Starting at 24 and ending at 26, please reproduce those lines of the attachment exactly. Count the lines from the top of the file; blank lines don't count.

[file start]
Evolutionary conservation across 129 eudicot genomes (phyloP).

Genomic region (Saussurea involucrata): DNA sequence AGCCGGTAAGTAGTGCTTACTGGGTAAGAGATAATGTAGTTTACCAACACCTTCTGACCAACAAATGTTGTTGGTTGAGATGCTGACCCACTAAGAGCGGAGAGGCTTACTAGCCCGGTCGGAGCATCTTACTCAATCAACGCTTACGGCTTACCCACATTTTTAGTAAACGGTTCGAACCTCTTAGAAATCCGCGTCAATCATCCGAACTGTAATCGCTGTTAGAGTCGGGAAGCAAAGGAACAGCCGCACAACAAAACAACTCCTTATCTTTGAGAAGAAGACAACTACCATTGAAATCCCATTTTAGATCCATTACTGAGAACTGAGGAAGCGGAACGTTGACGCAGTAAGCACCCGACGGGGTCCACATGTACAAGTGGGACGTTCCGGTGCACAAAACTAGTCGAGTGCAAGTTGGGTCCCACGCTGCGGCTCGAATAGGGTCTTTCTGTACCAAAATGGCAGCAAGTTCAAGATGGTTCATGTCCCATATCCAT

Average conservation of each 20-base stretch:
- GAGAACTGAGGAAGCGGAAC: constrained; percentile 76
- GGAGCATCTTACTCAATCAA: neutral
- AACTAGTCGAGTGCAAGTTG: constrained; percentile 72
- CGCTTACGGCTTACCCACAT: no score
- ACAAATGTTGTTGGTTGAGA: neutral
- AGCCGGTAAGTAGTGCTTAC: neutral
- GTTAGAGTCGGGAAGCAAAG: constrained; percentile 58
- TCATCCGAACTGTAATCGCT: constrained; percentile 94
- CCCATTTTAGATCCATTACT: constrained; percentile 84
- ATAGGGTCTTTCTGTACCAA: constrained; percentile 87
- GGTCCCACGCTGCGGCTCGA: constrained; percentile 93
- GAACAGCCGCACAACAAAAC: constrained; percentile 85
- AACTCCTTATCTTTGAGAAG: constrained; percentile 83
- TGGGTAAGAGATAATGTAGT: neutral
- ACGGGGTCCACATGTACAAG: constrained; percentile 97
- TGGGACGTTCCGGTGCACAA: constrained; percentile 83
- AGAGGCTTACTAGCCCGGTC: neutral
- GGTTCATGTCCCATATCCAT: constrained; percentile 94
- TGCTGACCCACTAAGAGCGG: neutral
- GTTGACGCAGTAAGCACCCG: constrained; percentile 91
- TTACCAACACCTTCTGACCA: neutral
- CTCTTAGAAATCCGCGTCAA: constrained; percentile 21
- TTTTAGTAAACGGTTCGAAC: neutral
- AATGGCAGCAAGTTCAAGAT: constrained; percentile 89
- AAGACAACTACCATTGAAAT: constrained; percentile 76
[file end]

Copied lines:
- TTACCAACACCTTCTGACCA: neutral
- CTCTTAGAAATCCGCGTCAA: constrained; percentile 21
- TTTTAGTAAACGGTTCGAAC: neutral